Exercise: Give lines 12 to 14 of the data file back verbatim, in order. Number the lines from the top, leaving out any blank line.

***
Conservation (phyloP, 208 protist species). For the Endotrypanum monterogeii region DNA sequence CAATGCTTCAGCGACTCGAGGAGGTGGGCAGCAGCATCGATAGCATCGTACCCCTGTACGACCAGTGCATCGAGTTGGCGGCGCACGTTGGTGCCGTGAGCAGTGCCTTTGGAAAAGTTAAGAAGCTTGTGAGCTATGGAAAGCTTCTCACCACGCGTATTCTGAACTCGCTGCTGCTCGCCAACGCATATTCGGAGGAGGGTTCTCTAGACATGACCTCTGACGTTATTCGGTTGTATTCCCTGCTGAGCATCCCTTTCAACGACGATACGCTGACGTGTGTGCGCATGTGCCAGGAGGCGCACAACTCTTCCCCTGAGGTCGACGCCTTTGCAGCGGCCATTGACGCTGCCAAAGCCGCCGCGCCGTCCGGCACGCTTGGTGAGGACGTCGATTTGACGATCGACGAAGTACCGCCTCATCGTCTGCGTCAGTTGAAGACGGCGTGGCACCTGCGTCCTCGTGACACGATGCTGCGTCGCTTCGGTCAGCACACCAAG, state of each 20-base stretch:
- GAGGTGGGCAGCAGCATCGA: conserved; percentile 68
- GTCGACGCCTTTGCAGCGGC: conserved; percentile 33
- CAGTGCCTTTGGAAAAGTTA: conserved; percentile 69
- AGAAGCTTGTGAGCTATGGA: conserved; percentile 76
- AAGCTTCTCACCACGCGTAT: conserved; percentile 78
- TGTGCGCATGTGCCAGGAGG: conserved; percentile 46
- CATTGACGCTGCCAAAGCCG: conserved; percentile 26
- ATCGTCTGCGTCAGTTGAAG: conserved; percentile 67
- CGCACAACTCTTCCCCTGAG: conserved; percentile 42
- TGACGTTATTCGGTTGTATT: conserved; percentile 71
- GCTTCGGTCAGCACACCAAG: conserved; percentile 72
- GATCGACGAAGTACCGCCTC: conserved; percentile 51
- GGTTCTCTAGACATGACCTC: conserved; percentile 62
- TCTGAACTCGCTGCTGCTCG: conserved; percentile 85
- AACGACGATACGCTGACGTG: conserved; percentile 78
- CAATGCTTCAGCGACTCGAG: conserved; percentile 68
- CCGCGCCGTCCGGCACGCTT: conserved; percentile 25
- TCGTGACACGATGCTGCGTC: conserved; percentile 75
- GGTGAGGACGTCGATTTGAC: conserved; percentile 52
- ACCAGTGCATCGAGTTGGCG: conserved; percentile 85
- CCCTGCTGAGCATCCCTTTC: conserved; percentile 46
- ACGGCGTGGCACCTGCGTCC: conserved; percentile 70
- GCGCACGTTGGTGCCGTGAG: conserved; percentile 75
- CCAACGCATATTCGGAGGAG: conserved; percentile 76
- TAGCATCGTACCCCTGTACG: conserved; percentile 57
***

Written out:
- GCTTCGGTCAGCACACCAAG: conserved; percentile 72
- GATCGACGAAGTACCGCCTC: conserved; percentile 51
- GGTTCTCTAGACATGACCTC: conserved; percentile 62